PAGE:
A deep, dark cave filled with beautiful blue and green crystal formations, the Glittering Cave is a treacherous place – you move through it in a first-person perspective, so you can only see what’s right in front of you, making it a lot more difficult to keep track of exactly where you are (luckily, the tunnel systems aren’t that complicated, but this could get tricky if a similar perspective is deployed for, say, Victory Road…).
In a rare show of courtesy, wild Pokémon do not appear at random here, but instead guard particular shadowy spots in the tunnel system – as a result, it takes me a while to be sure I’ve caught everything in here, but I think I’ve got everything: Rhyhorn, Onix, Solrock, Lunatone, Machop, Cubone and Mawile, who has been promoted to Steel/Fairy – a potentially interesting statement about the definition of our new type, something I’ll have to discuss once I’m familiar with all the new Pokémon in this game. Although disorienting, the Glittering Cave’s tunnels aren’t long, and I soon emerge into a brighter, more open chamber – where I meet Team Flare.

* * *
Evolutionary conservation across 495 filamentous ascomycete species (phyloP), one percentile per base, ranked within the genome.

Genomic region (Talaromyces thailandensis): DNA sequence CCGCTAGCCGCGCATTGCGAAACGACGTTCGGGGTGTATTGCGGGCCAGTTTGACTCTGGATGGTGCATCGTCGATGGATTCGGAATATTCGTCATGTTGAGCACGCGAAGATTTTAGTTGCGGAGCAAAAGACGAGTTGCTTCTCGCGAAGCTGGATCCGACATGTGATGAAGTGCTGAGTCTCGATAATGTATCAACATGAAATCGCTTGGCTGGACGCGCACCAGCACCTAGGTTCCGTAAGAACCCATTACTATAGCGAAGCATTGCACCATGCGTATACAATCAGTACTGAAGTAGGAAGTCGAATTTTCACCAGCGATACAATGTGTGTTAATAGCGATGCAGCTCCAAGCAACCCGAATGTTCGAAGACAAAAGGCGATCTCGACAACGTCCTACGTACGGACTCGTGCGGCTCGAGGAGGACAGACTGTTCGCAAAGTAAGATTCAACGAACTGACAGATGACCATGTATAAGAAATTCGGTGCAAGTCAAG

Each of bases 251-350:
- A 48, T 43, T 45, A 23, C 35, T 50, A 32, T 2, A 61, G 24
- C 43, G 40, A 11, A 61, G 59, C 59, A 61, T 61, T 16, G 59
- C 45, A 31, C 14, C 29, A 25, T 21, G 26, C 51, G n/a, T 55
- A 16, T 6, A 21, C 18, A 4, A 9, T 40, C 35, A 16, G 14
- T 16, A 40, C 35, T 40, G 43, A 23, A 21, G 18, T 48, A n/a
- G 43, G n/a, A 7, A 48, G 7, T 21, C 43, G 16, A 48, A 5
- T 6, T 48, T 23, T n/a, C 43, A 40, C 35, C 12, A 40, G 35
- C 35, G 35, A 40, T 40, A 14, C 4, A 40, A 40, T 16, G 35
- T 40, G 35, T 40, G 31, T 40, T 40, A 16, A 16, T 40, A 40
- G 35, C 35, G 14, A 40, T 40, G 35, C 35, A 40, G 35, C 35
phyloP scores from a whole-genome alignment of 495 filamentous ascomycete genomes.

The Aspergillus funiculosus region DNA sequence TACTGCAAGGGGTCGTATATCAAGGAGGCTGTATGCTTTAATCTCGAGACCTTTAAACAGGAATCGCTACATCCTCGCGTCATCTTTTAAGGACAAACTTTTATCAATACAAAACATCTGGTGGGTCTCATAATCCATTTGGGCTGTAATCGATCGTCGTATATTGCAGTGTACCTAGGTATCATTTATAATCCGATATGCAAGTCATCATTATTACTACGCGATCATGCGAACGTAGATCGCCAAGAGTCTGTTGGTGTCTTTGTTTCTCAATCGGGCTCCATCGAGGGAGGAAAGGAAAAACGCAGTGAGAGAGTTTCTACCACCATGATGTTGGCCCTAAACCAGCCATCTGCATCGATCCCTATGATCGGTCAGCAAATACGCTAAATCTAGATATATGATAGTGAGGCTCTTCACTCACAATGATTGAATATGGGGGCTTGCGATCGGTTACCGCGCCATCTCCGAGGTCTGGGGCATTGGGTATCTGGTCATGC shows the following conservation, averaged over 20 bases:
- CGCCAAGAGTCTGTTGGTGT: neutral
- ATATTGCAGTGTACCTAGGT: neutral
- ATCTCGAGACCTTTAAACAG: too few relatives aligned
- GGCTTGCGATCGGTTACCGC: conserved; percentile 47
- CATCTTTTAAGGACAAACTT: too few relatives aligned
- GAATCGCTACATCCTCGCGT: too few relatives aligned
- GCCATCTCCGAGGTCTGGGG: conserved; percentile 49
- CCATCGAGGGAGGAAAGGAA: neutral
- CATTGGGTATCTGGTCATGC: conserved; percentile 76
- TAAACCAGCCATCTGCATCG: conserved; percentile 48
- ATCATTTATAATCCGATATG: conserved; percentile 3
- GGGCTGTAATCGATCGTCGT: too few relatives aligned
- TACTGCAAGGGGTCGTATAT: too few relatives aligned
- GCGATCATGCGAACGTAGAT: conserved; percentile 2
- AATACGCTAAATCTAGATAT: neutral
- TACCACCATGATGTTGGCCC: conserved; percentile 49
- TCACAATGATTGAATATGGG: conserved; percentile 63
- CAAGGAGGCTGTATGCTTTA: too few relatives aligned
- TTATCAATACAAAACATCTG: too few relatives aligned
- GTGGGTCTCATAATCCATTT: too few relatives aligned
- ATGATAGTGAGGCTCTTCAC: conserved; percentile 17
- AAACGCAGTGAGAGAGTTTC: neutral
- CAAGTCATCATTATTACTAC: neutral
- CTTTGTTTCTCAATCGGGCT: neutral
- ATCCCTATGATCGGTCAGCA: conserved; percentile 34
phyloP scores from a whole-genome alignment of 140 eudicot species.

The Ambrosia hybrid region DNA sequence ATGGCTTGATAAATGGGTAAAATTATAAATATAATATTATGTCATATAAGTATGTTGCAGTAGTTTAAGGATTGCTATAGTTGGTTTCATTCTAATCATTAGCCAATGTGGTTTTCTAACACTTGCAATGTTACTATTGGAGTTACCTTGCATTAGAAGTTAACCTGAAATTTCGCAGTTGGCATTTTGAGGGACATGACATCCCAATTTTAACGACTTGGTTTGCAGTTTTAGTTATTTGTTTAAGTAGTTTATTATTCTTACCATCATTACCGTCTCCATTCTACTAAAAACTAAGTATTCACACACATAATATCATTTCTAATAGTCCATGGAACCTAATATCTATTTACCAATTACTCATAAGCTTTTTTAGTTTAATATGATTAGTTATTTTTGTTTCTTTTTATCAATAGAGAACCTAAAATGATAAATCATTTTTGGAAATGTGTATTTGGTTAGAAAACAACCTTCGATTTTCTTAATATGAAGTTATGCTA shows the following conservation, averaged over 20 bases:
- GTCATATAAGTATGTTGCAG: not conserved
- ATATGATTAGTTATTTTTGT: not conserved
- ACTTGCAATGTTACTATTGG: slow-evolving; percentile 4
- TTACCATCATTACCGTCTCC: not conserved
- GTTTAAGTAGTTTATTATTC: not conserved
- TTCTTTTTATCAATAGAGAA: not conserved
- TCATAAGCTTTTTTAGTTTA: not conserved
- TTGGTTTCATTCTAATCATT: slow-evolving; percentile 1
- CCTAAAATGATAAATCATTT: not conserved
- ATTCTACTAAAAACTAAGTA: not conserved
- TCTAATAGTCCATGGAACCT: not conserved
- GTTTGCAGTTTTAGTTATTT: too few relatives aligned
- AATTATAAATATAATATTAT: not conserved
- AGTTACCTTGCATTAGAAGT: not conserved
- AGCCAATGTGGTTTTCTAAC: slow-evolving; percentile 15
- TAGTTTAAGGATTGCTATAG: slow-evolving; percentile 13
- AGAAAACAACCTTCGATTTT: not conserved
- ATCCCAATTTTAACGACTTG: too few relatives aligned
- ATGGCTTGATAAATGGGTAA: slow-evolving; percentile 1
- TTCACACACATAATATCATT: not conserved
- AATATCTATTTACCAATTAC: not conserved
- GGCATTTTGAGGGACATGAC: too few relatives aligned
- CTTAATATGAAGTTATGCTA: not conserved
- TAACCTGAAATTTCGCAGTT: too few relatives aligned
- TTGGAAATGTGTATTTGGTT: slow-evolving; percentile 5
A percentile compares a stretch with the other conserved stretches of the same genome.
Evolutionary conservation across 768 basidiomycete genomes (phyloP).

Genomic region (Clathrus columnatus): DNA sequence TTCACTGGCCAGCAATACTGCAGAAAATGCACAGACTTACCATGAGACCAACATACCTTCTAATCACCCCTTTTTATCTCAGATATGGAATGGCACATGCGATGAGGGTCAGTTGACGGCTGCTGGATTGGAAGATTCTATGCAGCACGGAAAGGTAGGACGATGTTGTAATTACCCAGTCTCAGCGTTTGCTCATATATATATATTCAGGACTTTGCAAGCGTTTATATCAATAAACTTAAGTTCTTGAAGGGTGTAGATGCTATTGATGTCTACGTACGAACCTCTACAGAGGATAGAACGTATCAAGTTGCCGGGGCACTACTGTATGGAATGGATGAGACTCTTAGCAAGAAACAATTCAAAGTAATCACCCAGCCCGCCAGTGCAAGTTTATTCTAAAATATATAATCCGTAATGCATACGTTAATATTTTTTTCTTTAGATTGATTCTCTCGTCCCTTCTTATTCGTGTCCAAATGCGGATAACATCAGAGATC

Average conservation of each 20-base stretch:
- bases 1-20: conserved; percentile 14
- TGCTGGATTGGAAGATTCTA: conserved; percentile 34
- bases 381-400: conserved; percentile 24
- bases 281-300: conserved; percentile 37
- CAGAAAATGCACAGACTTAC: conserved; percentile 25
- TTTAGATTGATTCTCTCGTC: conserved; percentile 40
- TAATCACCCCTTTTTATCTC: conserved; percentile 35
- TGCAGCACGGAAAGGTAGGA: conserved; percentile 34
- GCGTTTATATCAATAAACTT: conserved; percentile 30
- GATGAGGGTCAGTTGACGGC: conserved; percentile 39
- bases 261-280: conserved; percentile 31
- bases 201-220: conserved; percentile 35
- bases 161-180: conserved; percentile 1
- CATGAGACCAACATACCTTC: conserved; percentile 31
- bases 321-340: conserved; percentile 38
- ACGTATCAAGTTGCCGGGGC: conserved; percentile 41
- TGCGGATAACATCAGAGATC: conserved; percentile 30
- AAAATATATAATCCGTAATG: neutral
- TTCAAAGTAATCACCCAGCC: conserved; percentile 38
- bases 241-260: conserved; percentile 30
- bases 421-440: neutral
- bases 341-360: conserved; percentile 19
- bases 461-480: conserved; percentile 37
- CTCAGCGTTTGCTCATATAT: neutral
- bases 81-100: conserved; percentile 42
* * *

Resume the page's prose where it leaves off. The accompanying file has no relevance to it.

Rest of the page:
Team Flare are, I can only presume, the game’s primary antagonists. Their clothing is formal, suit-and-tie, but their suits are bright scarlet, and they style their brilliant red hair in buns that seem to recall the shapes of flames (although they don’t seem to have a strong preference for Fire Pokémon, or indeed any single type). In blatant defiance of their numerous obvious crimes against style, they claim to value fashion above all else. Their objectives are unashamedly selfish and surprisingly banal after the grandiose plans of the last three generations of villains – they explicitly work for the good and profit of their own members, regardless of what stands in their way. This is curious. The game’s dialogue seemed to be dropping some not-so-subtle hints earlier that Lysandre is a bad guy (his adherence to a basically well-meaning philosophy taken to its illogical extreme is exactly the pattern we’ve seen in the past with Archie and Maxie, N, and arguably even Cyrus), and his colour scheme and general aesthetic mesh pretty well with Team Flare’s, but his ideals seem totally out of step with theirs. I’m not quite sure what’s going on here yet, so I take out my confusion on the four unfortunate Team Flare members who have invaded the Glittering Cave to search for fossils (Mount Moon flashbacks, anyone?). With Serena’s help, this fight ends quickly and we rescue the (totally oblivious) scientist at the back of the cave, who offers each of us one fossil.